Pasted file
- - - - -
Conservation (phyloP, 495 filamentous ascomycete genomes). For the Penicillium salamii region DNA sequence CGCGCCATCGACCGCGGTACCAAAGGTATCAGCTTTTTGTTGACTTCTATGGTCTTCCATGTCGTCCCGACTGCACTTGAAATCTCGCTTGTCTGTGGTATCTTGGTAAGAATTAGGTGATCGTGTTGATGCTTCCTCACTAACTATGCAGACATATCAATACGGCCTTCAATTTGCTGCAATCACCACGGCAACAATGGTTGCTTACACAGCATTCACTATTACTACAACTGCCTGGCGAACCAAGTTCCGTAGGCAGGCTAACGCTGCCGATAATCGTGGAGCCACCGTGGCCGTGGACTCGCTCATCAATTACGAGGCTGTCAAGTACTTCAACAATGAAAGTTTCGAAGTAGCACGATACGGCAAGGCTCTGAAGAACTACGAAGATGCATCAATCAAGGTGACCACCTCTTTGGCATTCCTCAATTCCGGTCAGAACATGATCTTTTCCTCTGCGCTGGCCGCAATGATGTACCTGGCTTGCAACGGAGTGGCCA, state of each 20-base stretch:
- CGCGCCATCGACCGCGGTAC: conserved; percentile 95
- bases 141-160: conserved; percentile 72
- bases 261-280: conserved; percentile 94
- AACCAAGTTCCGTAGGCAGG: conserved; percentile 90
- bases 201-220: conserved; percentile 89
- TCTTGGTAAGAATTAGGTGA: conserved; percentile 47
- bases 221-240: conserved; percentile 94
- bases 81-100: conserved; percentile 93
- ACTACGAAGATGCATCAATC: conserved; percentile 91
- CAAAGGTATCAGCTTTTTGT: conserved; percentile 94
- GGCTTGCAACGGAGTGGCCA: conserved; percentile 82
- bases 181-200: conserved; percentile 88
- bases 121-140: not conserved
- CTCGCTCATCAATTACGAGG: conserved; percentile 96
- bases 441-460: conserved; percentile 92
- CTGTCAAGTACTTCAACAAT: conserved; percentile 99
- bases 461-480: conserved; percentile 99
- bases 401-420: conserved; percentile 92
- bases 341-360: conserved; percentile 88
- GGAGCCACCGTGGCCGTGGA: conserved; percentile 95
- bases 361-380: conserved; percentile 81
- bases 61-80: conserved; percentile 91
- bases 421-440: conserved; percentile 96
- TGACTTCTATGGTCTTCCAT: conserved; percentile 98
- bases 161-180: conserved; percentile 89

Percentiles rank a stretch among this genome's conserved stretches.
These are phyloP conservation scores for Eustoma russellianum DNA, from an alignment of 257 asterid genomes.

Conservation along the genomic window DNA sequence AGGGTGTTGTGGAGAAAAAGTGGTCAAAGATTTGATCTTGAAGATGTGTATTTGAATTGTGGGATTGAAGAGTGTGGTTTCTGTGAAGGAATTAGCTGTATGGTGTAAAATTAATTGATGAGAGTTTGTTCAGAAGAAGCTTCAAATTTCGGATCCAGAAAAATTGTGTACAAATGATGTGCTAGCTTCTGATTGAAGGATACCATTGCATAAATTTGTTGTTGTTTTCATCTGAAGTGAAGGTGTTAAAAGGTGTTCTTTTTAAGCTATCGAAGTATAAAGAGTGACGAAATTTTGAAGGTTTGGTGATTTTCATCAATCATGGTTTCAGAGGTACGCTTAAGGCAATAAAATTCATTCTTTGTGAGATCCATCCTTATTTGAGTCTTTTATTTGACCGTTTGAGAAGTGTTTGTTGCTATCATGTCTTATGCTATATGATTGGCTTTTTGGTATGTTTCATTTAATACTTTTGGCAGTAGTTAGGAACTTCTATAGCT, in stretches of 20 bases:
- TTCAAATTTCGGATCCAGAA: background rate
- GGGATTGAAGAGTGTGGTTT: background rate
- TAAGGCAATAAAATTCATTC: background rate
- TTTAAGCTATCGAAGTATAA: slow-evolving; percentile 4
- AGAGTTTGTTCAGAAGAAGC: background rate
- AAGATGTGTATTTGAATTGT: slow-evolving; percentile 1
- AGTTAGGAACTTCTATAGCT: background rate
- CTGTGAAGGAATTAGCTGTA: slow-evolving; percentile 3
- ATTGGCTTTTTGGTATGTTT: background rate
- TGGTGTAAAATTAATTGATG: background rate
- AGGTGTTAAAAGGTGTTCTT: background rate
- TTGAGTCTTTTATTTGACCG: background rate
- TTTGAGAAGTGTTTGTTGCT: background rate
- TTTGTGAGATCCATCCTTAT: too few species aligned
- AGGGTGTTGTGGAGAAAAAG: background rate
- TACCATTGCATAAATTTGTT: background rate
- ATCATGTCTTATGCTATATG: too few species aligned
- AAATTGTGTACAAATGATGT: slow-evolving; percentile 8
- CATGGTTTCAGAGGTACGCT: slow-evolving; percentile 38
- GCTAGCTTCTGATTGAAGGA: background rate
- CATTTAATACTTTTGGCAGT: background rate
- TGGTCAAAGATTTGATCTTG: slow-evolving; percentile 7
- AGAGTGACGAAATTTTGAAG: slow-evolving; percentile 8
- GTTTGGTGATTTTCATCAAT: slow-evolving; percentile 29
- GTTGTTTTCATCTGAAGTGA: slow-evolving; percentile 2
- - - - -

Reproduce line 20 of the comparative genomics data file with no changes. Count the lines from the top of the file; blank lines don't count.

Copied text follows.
- bases 341-360: conserved; percentile 88